How was he to know? The cracking of the Ukraine regime

Ukraine’s parliament has abandoned the law to curb public protests only recently introduced and the prime minister has resigned. What lies behind these dramatic events?

Oleksandr Butsenko
28 January 2014
Maidan protest, Kyiv

The nation against the system: protesting in Kyiv. Flickr / Ivan Bandura. Some rights reserved.

It’s difficult to analyse events in Kyiv from inside. Easier to take part in them—and in the general feeling that this has not been a confrontation between the opposition and the power bloc but between the nation and the system.

In his recent Moral Blindness, Zygmunt Bauman called 2012 a “year of people on the move”, adding that the “following year will go down in history as the year of a renewed prominence of social conflicts and of a redrawing of their frontlines and interfaces”. Riots in different parts of the globe in 2013 were in many moments similar: “People on the streets presage change … People took to the streets in the hope of finding an alternative society.”

An alternative society will need an alternative power structure—and this is the key direction of the Ukraine protests. After the national enthusiasm of the 2004 Orange revolution, a huge new wave of popular elation was not anticipated, especially after the general frustration with the presidency of Viktor Yuschenko, whom the revolution propelled into office. Indeed disillusionment and passivity on the part of many voters, particularly young people, allowed the victory of Viktor Yanukovych during the last presidential election in 2009.

Lessons learned

From early 2010, Yanukovych and his team demonstrated the lessons they had learned from his 2004 defeat by Yuschenko. These were: a) Ukrainian legislation needed some changes, beginning with the constitution, to become an efficient tool to secure immunity in power; b) such legislation could only be efficient with a transformed judicial system and strengthened secret and police services; c) the power hierarchy should be lubricated with possibilities for personal enrichment in exchange for loyalty; d) the best practices of the Soviet propaganda machine, along with the organised “people supporting power” should be put into action, and e) corruption and totalitarianism should be hidden under democratic rhetoric and Manichean attacks on political predecessors as guilty of all evils.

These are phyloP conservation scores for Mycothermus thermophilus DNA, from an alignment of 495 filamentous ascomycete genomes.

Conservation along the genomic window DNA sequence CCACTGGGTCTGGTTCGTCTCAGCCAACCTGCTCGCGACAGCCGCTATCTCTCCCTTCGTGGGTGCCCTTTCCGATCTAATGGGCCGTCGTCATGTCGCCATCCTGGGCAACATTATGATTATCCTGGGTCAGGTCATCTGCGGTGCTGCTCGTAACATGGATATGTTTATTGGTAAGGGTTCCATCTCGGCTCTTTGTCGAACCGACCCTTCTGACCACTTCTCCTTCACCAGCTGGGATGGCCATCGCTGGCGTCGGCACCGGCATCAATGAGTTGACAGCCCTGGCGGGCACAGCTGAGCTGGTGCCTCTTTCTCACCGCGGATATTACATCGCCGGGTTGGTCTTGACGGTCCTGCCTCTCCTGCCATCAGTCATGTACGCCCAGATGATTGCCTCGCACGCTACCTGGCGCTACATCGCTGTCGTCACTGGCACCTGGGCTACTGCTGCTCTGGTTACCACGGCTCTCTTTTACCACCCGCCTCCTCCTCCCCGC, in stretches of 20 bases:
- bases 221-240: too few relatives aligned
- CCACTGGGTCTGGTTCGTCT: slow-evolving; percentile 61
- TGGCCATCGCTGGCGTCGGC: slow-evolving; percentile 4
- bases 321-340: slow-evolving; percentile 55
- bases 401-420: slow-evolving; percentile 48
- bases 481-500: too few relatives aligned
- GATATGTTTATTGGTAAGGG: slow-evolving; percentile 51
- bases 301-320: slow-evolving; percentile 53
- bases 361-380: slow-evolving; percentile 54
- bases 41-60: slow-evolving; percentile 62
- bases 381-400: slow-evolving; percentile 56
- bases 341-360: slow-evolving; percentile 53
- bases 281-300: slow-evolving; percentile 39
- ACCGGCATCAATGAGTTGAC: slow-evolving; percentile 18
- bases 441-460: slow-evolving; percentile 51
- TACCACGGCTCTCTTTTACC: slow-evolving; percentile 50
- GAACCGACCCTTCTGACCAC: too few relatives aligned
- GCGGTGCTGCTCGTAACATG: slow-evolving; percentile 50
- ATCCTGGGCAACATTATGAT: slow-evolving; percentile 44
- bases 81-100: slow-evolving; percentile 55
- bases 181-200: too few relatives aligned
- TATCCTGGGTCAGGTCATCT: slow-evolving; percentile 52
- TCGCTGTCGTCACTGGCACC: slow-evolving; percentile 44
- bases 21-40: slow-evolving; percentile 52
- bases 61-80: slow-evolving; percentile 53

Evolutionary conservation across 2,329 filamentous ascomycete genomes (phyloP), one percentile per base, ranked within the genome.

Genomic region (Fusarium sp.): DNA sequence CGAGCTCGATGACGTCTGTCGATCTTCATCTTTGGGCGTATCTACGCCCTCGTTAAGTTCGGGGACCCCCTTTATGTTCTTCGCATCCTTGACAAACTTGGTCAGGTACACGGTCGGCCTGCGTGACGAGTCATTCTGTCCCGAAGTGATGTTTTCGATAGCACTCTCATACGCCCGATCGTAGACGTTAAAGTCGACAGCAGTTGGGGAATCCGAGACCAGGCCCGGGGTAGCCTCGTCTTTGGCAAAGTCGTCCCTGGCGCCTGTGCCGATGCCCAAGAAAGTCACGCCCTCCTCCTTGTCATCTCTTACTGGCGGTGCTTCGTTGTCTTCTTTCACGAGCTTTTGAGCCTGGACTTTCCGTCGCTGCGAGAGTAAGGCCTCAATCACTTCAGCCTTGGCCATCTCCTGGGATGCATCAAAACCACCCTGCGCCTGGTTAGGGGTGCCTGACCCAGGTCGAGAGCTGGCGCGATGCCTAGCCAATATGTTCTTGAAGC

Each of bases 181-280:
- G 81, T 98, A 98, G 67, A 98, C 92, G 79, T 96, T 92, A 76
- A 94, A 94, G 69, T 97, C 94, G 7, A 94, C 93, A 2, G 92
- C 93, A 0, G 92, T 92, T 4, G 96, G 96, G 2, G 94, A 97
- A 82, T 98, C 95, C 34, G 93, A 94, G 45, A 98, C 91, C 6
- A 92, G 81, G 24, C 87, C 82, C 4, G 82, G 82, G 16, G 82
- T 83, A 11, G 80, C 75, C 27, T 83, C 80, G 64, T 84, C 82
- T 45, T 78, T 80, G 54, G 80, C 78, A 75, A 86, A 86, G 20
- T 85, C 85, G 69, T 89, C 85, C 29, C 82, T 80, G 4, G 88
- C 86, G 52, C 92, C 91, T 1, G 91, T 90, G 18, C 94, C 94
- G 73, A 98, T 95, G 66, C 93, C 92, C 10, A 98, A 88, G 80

Three years ago, for most people in Ukraine talk about a European orientation and European integration was just that

And they began to apply these lessons, testing them first with the incrimination of Yulia Tymoshenko and Yuriy Lutsenko, respectively the former prime minister and minister of internal affairs. In spite of protests in Ukraine and abroad, both political rivals were accused and imprisoned. Public protest was neither strong nor unanimous because the victims, especially Tymoshenko, were associated with the disappointing presidency—and the arguments of the new political managers sounded rather convincing when they recalled gas agreements with Russia and other less than transparent episodes.

The limits of power were demonstrated when, after two years and several months, Lutsenko was pardoned by presidential edict. Rather as with the pardoning of Mikhail Khodorkovsky and members of Pussy Riot in Russia, this was a way of saying that “it may be a drastic law but it’s our law”. Tymoshenko was not however released—the power bloc also recognised the limits of risk. The judicial system, meanwhile, became more and more guided to make summary judgments, even before a crime had taken place, provoking feeling of powerlessness and despair.

European values